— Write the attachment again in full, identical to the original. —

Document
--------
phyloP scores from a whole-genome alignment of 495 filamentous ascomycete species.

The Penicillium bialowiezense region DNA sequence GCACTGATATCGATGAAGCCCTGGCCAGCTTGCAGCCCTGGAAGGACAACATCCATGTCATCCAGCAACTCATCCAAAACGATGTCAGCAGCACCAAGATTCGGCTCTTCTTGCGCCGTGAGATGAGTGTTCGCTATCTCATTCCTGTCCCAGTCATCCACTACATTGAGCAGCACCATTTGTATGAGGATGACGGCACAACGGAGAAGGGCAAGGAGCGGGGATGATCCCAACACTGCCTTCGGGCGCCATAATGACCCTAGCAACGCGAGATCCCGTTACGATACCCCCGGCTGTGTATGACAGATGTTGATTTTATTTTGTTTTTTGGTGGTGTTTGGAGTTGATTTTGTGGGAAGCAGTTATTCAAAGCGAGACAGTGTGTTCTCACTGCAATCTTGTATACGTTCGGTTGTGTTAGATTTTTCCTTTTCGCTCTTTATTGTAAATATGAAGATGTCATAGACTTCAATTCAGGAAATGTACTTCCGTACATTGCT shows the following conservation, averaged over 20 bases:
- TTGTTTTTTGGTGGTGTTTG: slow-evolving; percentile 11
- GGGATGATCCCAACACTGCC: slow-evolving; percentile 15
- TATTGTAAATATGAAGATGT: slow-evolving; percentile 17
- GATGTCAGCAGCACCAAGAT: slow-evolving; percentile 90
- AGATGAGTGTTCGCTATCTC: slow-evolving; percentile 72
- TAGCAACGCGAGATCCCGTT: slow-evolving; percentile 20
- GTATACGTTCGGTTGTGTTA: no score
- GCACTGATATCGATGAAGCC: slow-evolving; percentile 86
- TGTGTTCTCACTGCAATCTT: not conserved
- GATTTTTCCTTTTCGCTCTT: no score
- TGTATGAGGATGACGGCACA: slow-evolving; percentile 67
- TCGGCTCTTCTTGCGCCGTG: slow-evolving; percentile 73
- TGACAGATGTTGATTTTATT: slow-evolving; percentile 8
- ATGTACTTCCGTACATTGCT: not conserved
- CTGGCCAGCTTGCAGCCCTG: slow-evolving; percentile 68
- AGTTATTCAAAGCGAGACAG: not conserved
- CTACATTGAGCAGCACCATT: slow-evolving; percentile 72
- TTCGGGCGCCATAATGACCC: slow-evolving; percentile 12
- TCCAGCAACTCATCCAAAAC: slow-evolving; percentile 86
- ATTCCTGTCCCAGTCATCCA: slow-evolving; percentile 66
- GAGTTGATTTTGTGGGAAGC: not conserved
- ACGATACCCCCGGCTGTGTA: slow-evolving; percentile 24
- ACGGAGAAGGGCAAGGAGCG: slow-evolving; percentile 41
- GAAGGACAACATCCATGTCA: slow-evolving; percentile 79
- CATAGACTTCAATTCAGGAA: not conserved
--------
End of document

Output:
phyloP scores from a whole-genome alignment of 495 filamentous ascomycete species.

The Penicillium bialowiezense region DNA sequence GCACTGATATCGATGAAGCCCTGGCCAGCTTGCAGCCCTGGAAGGACAACATCCATGTCATCCAGCAACTCATCCAAAACGATGTCAGCAGCACCAAGATTCGGCTCTTCTTGCGCCGTGAGATGAGTGTTCGCTATCTCATTCCTGTCCCAGTCATCCACTACATTGAGCAGCACCATTTGTATGAGGATGACGGCACAACGGAGAAGGGCAAGGAGCGGGGATGATCCCAACACTGCCTTCGGGCGCCATAATGACCCTAGCAACGCGAGATCCCGTTACGATACCCCCGGCTGTGTATGACAGATGTTGATTTTATTTTGTTTTTTGGTGGTGTTTGGAGTTGATTTTGTGGGAAGCAGTTATTCAAAGCGAGACAGTGTGTTCTCACTGCAATCTTGTATACGTTCGGTTGTGTTAGATTTTTCCTTTTCGCTCTTTATTGTAAATATGAAGATGTCATAGACTTCAATTCAGGAAATGTACTTCCGTACATTGCT shows the following conservation, averaged over 20 bases:
- TTGTTTTTTGGTGGTGTTTG: slow-evolving; percentile 11
- GGGATGATCCCAACACTGCC: slow-evolving; percentile 15
- TATTGTAAATATGAAGATGT: slow-evolving; percentile 17
- GATGTCAGCAGCACCAAGAT: slow-evolving; percentile 90
- AGATGAGTGTTCGCTATCTC: slow-evolving; percentile 72
- TAGCAACGCGAGATCCCGTT: slow-evolving; percentile 20
- GTATACGTTCGGTTGTGTTA: no score
- GCACTGATATCGATGAAGCC: slow-evolving; percentile 86
- TGTGTTCTCACTGCAATCTT: not conserved
- GATTTTTCCTTTTCGCTCTT: no score
- TGTATGAGGATGACGGCACA: slow-evolving; percentile 67
- TCGGCTCTTCTTGCGCCGTG: slow-evolving; percentile 73
- TGACAGATGTTGATTTTATT: slow-evolving; percentile 8
- ATGTACTTCCGTACATTGCT: not conserved
- CTGGCCAGCTTGCAGCCCTG: slow-evolving; percentile 68
- AGTTATTCAAAGCGAGACAG: not conserved
- CTACATTGAGCAGCACCATT: slow-evolving; percentile 72
- TTCGGGCGCCATAATGACCC: slow-evolving; percentile 12
- TCCAGCAACTCATCCAAAAC: slow-evolving; percentile 86
- ATTCCTGTCCCAGTCATCCA: slow-evolving; percentile 66
- GAGTTGATTTTGTGGGAAGC: not conserved
- ACGATACCCCCGGCTGTGTA: slow-evolving; percentile 24
- ACGGAGAAGGGCAAGGAGCG: slow-evolving; percentile 41
- GAAGGACAACATCCATGTCA: slow-evolving; percentile 79
- CATAGACTTCAATTCAGGAA: not conserved